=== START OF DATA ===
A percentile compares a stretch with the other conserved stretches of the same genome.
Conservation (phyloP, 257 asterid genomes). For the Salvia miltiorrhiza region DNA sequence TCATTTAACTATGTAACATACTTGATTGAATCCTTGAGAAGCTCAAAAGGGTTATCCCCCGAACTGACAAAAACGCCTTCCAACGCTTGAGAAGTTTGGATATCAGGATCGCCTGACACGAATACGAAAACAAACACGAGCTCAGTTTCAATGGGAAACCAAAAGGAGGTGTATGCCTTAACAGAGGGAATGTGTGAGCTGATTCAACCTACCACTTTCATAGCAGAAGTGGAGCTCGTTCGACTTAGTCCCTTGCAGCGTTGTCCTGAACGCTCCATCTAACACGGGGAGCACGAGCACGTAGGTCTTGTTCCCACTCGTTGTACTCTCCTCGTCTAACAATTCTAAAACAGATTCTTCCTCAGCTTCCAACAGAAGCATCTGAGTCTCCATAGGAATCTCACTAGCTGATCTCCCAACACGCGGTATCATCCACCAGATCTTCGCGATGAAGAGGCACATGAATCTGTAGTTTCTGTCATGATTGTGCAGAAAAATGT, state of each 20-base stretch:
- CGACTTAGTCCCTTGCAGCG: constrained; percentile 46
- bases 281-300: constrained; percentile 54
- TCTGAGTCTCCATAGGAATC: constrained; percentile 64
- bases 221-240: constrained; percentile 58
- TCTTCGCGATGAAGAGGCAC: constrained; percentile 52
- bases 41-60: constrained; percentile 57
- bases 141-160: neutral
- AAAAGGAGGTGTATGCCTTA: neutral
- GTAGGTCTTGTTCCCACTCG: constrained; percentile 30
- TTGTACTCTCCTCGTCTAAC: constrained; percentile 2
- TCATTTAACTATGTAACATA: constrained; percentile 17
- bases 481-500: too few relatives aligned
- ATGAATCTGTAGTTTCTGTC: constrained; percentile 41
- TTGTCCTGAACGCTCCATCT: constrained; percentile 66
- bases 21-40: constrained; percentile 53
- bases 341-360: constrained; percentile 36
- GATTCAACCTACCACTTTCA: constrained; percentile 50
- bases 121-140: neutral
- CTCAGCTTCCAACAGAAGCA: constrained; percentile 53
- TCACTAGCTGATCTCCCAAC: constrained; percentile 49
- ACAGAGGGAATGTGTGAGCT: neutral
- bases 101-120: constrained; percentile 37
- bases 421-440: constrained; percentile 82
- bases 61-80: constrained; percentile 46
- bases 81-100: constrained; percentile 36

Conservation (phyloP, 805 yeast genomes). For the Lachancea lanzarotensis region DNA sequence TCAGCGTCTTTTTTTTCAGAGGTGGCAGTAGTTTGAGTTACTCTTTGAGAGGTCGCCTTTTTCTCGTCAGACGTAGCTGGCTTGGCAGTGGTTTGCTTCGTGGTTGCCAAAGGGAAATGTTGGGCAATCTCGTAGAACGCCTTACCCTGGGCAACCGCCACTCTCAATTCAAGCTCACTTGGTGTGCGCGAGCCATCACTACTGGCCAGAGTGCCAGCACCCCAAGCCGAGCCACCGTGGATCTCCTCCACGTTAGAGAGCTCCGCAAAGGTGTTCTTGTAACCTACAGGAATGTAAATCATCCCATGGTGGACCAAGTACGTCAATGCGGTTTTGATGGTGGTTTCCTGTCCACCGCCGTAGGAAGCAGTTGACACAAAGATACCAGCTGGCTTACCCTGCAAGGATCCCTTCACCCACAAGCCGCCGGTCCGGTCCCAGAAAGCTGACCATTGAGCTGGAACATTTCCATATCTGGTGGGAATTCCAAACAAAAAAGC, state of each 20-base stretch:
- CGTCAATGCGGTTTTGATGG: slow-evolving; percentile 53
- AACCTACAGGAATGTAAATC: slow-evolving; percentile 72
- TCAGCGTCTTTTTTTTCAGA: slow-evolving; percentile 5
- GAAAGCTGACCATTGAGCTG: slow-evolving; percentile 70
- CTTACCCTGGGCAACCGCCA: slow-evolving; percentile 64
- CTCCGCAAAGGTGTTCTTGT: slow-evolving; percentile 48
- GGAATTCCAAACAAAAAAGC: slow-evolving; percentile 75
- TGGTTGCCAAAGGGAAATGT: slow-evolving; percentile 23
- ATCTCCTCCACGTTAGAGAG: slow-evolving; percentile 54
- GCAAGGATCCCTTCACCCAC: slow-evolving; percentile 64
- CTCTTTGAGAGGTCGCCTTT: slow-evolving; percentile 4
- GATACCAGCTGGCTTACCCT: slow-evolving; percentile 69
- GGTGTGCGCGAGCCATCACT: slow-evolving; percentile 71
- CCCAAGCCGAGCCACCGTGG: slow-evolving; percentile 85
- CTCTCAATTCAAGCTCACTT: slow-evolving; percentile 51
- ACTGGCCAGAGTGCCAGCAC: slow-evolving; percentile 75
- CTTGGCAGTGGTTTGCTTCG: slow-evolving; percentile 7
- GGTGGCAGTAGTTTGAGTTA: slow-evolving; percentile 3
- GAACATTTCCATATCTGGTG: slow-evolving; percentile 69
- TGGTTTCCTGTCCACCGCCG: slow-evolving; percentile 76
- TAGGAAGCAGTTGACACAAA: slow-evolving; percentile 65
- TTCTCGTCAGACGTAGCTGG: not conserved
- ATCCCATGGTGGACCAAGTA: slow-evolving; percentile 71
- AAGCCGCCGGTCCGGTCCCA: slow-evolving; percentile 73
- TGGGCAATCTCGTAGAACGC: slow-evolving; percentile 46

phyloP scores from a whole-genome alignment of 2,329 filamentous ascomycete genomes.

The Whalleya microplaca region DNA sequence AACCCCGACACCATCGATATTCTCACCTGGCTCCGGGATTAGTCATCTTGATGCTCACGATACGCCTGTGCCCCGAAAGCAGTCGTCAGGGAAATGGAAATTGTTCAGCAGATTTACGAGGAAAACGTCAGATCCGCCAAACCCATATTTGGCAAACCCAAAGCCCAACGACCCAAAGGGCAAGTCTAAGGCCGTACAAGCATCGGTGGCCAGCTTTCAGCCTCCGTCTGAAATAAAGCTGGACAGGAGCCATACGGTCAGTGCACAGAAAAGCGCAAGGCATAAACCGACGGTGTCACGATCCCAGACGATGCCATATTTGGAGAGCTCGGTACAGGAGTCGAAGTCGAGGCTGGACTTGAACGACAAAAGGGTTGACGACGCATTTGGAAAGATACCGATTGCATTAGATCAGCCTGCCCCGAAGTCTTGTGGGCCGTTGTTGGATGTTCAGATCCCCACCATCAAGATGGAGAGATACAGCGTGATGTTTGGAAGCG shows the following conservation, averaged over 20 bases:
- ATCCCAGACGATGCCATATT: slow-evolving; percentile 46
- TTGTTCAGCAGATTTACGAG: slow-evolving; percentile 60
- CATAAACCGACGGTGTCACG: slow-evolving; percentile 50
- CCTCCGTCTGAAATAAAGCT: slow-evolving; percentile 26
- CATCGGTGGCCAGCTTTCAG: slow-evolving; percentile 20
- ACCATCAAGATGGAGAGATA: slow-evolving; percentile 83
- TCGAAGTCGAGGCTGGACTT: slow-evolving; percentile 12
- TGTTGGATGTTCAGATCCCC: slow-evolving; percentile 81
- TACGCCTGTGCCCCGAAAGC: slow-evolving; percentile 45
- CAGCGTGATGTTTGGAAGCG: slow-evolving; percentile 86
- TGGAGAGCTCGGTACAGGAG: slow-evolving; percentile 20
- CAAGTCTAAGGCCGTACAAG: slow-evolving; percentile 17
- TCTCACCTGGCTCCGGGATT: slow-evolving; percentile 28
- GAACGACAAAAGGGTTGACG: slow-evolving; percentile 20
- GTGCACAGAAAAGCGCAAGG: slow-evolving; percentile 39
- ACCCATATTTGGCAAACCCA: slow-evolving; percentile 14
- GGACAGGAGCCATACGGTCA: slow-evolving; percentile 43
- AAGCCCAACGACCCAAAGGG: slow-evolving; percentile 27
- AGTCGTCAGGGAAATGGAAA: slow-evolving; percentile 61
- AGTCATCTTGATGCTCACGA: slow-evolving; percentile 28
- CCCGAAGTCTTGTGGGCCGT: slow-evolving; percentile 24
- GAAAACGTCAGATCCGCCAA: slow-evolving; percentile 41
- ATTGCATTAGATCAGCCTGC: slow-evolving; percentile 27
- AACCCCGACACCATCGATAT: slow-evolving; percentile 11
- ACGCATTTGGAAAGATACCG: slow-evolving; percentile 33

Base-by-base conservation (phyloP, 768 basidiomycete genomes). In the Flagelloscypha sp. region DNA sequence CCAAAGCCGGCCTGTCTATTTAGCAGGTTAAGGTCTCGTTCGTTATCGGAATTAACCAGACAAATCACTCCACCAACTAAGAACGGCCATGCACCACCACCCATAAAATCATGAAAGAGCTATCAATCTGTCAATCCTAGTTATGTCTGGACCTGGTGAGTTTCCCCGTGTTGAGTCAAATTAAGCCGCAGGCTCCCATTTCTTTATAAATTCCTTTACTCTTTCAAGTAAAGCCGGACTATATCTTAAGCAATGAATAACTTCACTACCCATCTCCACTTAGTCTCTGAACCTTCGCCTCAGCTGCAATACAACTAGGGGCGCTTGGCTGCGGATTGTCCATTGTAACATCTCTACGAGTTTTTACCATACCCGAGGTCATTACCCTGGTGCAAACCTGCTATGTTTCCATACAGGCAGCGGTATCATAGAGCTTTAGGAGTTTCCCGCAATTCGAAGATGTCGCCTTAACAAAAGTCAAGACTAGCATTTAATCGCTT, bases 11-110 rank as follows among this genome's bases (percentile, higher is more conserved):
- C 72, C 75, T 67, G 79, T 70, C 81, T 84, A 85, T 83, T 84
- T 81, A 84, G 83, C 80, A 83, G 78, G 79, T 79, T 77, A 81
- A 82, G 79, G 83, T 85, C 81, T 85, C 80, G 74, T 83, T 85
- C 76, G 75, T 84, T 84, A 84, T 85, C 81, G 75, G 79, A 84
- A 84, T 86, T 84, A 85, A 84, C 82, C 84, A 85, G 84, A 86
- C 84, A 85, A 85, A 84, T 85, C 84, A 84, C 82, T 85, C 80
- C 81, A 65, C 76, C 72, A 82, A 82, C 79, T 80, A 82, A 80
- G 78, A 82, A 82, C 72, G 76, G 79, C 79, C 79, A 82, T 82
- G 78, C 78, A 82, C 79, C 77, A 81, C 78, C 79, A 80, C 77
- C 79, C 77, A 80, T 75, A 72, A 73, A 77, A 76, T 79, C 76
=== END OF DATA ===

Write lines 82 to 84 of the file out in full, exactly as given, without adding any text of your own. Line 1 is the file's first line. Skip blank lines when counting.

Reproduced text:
- C 72, C 75, T 67, G 79, T 70, C 81, T 84, A 85, T 83, T 84
- T 81, A 84, G 83, C 80, A 83, G 78, G 79, T 79, T 77, A 81
- A 82, G 79, G 83, T 85, C 81, T 85, C 80, G 74, T 83, T 85